Boaster reflects on Fnatic’s fairytale VCT Masters run: “I might be in an anime soon”

Colin Young-Wolff for Riot Games

Fnatic’s run from their origins as SUMN FC to the VCT Stage 2 Masters Iceland final has been nothing short of a fairytale. They’re set on getting “revenge” against Sentinels, but Jake ‘Boaster’ Howlett wouldn’t mind an anime about their gargantuan rise either.

Fnatic have been a fan-favorite since they broke out onto the scene as SUMN FC in Valorant First Strike Europe, and it’s largely thanks to their enigmatic IGL Boaster.

Boring is definitely not a word you’d use to describe the former League of Legends vlogger turned Valorant pro. The 26-year-old’s antics in and out of the server have turned Fnatic into a formidable force in global Valorant.

In-game, he’s an innovative IGL, not afraid to flex the stratbook. Fnatic’s Agent compositions have been some of the most diverse and flexible at Masters, with everyone picking up at least three characters across the tournament.

Outside of the game, he’s… animated. All it takes is one look at his Twitter profile, or how he acts in press conferences or on stage to see what he brings to the table. He’s the heart and soul of the team. He puts it down to “craziness”, but his teammates have a different perspective.

“He’s definitely a hype man. He’s a rock to our team. If it wasn’t for his energy and his hype, I don’t think we would be here,” James ‘Mistic’ Orfila said in the press conference after beating NUTURN to qualify for the VCT Stage 2 Masters Iceland finals against Sentinels.

“When we play on that stage, we all just hype each other up. We win as a team, we lose as a team, and we’re just happy to be here. It’s a nice thing to have, and it’ll definitely continue to push us forward.”

Fnatic managed to climb through the lower bracket after first getting trounced by Sentinels in the second round to earn their rightful rematch in the grand final. In the final match against NUTURN, they had to overcome fatigue from their first series of the day against Liquid to pull off a tight 2-1 win.

“I was cramming food into my mouth, the boys were eating fruit, whatever energy we could get in the 25 minutes we had [before the NUTURN game]. Mini was going through the anti-strat they had for the first map because we knew it was going to be Bind, and we were literally trying to soak up all the information while eating,” Boaster said.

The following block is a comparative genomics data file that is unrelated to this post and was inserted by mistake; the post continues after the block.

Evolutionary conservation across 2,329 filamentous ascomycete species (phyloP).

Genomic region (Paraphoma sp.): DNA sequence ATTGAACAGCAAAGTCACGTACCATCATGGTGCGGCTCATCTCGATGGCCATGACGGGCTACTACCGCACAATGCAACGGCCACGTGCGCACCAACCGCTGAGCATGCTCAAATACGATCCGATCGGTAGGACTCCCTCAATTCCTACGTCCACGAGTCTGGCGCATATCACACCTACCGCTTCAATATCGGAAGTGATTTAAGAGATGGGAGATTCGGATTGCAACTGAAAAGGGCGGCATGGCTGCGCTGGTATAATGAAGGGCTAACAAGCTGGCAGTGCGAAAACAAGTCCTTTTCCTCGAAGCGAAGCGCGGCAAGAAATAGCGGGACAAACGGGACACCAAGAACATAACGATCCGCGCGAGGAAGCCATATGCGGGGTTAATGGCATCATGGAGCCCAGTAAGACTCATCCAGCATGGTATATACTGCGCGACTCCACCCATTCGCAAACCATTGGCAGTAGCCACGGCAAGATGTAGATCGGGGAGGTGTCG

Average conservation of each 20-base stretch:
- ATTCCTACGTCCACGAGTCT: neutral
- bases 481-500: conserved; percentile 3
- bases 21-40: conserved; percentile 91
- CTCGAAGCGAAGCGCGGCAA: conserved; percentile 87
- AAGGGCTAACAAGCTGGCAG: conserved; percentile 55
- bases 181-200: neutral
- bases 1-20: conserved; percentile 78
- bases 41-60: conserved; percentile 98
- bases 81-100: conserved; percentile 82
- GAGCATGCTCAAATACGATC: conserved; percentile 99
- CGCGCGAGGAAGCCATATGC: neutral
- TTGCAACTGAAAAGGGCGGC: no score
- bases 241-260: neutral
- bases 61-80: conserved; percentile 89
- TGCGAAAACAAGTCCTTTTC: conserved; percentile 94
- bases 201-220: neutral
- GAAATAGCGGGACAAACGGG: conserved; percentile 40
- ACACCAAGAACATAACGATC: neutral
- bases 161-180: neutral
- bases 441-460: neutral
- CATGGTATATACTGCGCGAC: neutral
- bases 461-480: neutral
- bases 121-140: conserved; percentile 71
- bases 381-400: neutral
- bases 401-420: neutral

It was a harder matchup than the team were expecting. Many came in with low expectations of the Asian rosters, but NUTURN’s strategic depth ⁠— and surprisingly fast playstyle ⁠— caught Fnatic off-guard.

“Even though we won Bind and Haven, they played totally different comps. Their playstyle was very different to the EU ones. Personally it was really tough to play against them, they played really well. I didn’t expect that,” Martin ‘Magnum’ Penkov said.

However, all eyes now rest on the final matchup against Sentinels. Their first outing wasn’t a close affair ⁠— the NA squad prepared a different style of game than Fnatic were expecting, and they were trounced.

“Coming into our first match, they had a free VOD on us because we had to play an extra game, so they had more time to prepare for us,” Mistic said.

“We have some sort of insight into them so we’re not going in blind, and we have the LAN stage experience now,” Boaster added.

“First team in, last team out. That’s been our speech we’ve been saying all through this tournament, and we’re going to stick to it.”

Boaster Fnatic ValorantColin Young-Wolff for Riot Games
Boaster’s personality is infectious in the Fnatic camp.

It’s a big game for the relatively inexperienced squad, especially when it comes to these moments in the spotlight. You look over at Sentinels and see a wealth of experience in names like Shahzeb ‘ShahZaM’ Khan and Hunter ‘SicK’ Mims. Fnatic doesn’t have that, but Boaster says he’s not letting it faze them.

“It’s some of these boys’ first ever LAN, and we get to experience it on such a big stage. This is the biggest stage I’ve ever been on. The boys stepped up really well, they reset, they bounced back, and here we are in the grand finals.”

“We won’t be choking. We played at like 65% the first time we played them and now we’re going to come all guns blazing,” Doma added.

Regardless of whether they win or lose though, Fnatic’s fairytale run will be one for the ages. From an unsigned team to almost winning First Strike, and now finally getting all the puzzle pieces together, it’s going to be a story for the ages.

The format Boaster wants it told in? Anime.

“It’s crazy man. I was thinking about this week, and it has been absolutely mad. I don’t think you can write this. I might be in an anime soon. I’d like that,” he laughed.

Fnatic ValorantColin Young-Wolff for Riot Games
Through the power of friendship, Fnatic’s fairytale story will be remembered forever if they beat Sentinels.

There’s a bit of history on Fnatic’s side. They won the first CS:GO major in 2013. The organization also took home the first League of Legends World Championship in 2011.

Claiming the first international Valorant trophy would be a nice addition to the set, and really, the plot line writes itself.

“It’s a really big feat and we’re trying to make history here, so Europe is hopefully going to take the crown on this one.”

The VCT Stage 2 Masters Iceland grand final between Sentinels and Fnatic starts at 10am PT / 1pm ET / 6pm BST on May 30.